The murder of the opposition leader Boris Nemtsov; the persecution of political activists; the sentencing of artists to long prison terms; the kidnapping of people on the territories of neighbour States and criminally charging them as in the case of Nadia Savchenko amongst others; the criminalisation of members of the LGBTI community; the permanent limitation of press freedom and freedom of speech; torture in prisons and police stations; unchecked racism and xenophobia on the streets – this is the reality of contemporary Russia. These facts are documented in numerous reports by international human rights organisations.
Such violations have been observed not only inside Russia but also in territories illegally controlled by Russia or by Russian-led terrorists. The Committee on the Elimination of Discrimination against Women in its last report expressed concern about torture and sexual violence against women in occupied Donbass, about violence and discrimination in occupied Crimea (Ukraine) and the exacerbation of the already difficult living conditions of internally displaced and refugee women, as well as concerns about the population in the conflict areas in the Abkhazia and Tskhinvali regions (Georgia).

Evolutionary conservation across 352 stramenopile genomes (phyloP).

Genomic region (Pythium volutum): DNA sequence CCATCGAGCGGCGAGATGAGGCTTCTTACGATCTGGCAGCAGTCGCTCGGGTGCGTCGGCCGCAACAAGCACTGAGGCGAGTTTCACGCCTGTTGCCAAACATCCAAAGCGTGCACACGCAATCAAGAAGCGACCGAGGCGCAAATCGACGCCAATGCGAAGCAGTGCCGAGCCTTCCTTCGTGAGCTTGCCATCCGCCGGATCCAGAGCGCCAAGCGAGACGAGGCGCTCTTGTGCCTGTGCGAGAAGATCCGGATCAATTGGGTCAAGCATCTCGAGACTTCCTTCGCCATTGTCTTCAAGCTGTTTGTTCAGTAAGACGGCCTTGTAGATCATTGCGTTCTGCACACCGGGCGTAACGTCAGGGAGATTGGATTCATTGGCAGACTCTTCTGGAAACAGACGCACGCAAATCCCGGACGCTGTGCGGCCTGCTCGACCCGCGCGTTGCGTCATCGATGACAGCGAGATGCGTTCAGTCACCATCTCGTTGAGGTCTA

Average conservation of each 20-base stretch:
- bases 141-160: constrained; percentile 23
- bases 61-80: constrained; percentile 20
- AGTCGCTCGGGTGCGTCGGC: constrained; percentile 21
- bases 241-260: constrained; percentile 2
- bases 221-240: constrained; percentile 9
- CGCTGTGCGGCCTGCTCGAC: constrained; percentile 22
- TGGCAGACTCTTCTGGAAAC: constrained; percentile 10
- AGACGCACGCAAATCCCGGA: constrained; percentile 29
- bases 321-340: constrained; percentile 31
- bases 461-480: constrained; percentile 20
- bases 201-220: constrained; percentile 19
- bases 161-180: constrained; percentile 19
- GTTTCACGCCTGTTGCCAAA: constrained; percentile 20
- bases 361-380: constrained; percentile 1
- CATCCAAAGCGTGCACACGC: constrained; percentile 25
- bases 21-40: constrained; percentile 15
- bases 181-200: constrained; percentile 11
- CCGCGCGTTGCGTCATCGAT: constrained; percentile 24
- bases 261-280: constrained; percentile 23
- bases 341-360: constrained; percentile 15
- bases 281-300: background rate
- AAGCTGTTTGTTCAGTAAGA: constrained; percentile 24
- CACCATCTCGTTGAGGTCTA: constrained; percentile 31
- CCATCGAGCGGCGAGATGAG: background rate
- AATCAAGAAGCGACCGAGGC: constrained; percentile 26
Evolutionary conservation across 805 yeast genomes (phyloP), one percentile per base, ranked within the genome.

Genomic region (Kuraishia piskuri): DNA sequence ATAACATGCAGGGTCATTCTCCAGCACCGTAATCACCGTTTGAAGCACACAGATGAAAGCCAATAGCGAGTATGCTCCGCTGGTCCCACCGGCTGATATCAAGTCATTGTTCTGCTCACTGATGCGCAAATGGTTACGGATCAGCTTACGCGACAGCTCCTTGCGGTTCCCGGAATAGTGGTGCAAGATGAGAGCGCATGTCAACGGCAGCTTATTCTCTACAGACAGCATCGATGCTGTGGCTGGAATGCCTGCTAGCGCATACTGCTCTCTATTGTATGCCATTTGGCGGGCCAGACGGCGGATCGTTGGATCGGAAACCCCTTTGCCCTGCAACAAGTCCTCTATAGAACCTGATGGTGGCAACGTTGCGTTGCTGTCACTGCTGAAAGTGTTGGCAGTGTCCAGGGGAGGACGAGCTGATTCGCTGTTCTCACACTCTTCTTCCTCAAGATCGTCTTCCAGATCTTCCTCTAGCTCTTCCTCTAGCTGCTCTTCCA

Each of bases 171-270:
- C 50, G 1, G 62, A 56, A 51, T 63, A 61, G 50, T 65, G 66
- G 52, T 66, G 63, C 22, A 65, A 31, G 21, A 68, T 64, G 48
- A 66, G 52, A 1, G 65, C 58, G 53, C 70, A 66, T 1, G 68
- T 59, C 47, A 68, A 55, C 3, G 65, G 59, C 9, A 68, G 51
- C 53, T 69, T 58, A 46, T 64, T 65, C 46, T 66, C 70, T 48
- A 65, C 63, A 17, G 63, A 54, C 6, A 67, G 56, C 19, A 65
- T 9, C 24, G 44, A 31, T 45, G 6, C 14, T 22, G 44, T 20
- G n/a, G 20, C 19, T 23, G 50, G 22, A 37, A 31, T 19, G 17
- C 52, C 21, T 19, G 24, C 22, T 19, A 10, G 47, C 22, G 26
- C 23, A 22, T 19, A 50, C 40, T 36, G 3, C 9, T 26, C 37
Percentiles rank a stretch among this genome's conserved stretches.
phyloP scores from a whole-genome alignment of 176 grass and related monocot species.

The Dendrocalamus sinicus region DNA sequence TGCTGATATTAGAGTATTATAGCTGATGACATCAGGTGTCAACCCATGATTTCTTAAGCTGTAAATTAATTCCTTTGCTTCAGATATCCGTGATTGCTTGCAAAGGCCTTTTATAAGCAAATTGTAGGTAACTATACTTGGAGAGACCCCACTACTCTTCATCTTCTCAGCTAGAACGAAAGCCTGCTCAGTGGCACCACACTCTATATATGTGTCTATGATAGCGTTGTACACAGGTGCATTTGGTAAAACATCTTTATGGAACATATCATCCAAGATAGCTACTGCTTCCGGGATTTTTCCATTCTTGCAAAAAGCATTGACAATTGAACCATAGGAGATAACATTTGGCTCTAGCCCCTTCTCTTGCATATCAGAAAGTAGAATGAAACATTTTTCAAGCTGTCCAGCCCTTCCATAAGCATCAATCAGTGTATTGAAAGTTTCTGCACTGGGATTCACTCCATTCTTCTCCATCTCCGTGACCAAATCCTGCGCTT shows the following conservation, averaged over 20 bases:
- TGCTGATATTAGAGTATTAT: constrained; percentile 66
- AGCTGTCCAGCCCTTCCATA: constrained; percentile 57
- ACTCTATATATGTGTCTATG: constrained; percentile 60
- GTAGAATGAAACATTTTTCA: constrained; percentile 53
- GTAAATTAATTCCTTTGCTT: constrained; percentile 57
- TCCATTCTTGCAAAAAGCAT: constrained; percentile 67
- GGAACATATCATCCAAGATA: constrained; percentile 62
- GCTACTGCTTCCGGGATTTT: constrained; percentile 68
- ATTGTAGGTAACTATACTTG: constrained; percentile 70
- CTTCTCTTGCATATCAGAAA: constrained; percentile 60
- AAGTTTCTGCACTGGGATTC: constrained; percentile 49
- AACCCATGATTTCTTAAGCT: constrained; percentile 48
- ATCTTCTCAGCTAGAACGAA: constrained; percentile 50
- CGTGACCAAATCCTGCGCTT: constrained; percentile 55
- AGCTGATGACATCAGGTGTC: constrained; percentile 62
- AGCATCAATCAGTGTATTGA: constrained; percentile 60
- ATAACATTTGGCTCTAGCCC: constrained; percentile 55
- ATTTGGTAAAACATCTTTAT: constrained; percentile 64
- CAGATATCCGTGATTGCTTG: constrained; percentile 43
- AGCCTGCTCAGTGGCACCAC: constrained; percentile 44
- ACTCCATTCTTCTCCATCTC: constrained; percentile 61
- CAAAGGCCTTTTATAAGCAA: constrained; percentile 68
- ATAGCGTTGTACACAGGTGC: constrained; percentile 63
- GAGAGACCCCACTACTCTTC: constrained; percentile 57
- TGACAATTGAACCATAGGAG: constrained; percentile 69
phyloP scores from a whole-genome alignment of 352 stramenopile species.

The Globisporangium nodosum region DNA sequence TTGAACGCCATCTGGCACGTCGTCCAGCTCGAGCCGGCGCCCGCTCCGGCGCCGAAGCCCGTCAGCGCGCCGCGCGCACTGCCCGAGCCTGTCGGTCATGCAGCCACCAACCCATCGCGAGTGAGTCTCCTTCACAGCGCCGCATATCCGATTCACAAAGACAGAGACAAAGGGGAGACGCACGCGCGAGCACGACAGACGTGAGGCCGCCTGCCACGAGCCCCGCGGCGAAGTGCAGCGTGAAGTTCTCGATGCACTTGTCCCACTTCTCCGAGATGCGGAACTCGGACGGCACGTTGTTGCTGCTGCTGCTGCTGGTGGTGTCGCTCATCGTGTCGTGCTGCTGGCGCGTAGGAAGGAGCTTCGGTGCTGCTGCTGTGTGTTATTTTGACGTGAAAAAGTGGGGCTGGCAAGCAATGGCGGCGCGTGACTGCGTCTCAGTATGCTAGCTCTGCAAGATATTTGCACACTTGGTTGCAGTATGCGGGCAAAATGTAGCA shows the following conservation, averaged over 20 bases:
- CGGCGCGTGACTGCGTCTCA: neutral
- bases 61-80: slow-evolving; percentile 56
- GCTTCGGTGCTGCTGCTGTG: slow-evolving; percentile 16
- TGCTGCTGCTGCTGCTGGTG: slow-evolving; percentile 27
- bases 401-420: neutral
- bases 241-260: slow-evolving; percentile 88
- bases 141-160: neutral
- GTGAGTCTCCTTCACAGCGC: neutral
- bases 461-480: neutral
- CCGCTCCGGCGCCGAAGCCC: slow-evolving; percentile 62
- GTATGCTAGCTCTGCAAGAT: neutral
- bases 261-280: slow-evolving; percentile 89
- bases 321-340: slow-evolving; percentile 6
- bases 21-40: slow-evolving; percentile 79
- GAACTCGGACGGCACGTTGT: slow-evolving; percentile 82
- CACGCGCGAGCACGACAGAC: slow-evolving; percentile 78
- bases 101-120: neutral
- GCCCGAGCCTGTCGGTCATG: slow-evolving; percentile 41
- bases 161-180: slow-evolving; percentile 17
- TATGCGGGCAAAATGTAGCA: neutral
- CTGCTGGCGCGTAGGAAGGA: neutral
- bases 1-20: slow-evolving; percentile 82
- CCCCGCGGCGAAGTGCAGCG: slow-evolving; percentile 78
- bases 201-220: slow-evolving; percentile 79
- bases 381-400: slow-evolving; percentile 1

In its Resolution 2063 (2015), the Parliamentary Assembly expressed its deep concern over the increased harassment and repression of activists and human rights organisations and the intimidation of dissident voices in Russia.
However, given the lack of progress in the above-mentioned and other matters, the Assembly should address these serious human rights issues.